Pliva, Eastern Europe's biggest drug maker by sales, saw its profits take a massive dive in the first quarter of 2006, as a huge loss of royalties could not be offset by the relatively small growth in its generics business.
Pliva's pretax profit took a dive of 61 per cent year-on-year to $39.2m (€30.4m) after the patent expiry in the US of its blockbuster antibiotic azithromycin reduced the firm's royalties from the drug to $8.3m from $73m.
The poor results increase speculation of a takeover, following bids from Icelandic generic drugmaker Actavis.
However Pliva is still holding out, pointing to growth in its generic business which saw sales rise by 8.4 per cent and the operating margin increase from $19.6m to $21m.
Particularly encouraging were numbers from the US, where revenues increased 40 per cent to $61m with the main driver being azithromycin, now a generic.
In the Pharma Chemicals division, where active pharmaceutical ingredients (APIs) and intermediates are made, operating profit was down by a fifth to $16.8m, a drop Pliva attributed to the revised terms of the new azithromycin bulk supply agreement it signed with Pfizer, which took effect from the start of 2006.
In manufacturing on the other hand, the company finished its most painful reforms in 2005, including the sale of its AWD production plant in Dresden to the Menarini Group.
The Croatian firm incurred restructuring charges in Q1 of 2006 of only $600,000, transferring production from the Dresden plant to more cost-efficient facilities in Poland and Croatia, in a process which, according to Pliva, is expected to deliver savings from 2007 and should be completed by 2008.
"We have completed massive restructuring in the last year, including a manufacturing consolidation programme, and we are now looking forward to a strong product pipeline," Pliva spokeswoman Marija Mandic told In-PharmaTechnologist.com.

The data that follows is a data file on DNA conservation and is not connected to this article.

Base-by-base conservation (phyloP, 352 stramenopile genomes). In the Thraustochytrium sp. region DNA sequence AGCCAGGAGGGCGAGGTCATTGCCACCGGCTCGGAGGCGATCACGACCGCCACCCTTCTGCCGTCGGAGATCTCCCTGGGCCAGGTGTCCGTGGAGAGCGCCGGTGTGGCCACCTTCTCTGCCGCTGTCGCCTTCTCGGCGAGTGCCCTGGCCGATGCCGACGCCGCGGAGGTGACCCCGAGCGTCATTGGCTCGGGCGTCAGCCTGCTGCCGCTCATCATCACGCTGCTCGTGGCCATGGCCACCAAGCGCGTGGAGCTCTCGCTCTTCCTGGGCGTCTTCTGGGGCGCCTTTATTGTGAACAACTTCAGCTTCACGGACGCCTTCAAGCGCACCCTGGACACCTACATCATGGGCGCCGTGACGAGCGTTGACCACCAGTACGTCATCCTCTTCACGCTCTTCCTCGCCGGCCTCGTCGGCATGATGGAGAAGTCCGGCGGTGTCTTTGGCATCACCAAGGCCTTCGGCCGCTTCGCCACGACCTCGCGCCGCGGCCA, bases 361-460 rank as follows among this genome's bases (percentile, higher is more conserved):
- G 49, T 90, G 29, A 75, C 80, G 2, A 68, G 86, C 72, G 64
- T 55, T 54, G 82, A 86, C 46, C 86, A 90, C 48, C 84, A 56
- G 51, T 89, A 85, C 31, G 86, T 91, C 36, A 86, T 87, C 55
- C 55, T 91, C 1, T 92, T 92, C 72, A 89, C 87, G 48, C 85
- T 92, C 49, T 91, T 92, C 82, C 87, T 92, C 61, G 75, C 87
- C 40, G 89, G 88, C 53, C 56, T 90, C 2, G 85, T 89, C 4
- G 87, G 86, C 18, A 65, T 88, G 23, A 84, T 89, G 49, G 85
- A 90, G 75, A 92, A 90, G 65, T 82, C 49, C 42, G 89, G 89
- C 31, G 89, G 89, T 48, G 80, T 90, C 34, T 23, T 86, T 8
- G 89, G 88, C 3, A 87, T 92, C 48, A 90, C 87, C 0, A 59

"We are currently in a process of reviewing all our strategic options and we are taking advice from Deutsche Bank on our future plans."
Pliva recently completed its exit from its proprietary business but has decided to retain its remaining profitable proprietary products, including Custodial, Nystatin and Urecholine, as they do not require the support of a dedicated sales team.
It has seen two takeover offers from Actavis, the latest one last month valuing the company at $1.85bn.
Actavis has said the two firms are a "perfect fit" and a deal would "enable a rapid integration process and create a business with a leading position in the key US, European and Asian markets."
Nevertheless, the Croatian company, which is present in more than 30 countries, is not revealing its intentions, claiming it has been approached by a number of parties interested in an acquisition and that those discussions are advancing.
These acquisition rumours reflect the wider trend in the generics market, with acquisitions such as those of Hexal and Eon Labs by Novartis for $8bn and of Ivax by Teva Pharmaceuticals for $7.4bn making 2005 a record year for such deal-breaking.
Driving this surge in consolidation is a demand to scale up as health insurers and governments are looking to cut costs and therefore find it cheaper to deal with single providers of pharmaceuticals who can offer a broad portfolio of products.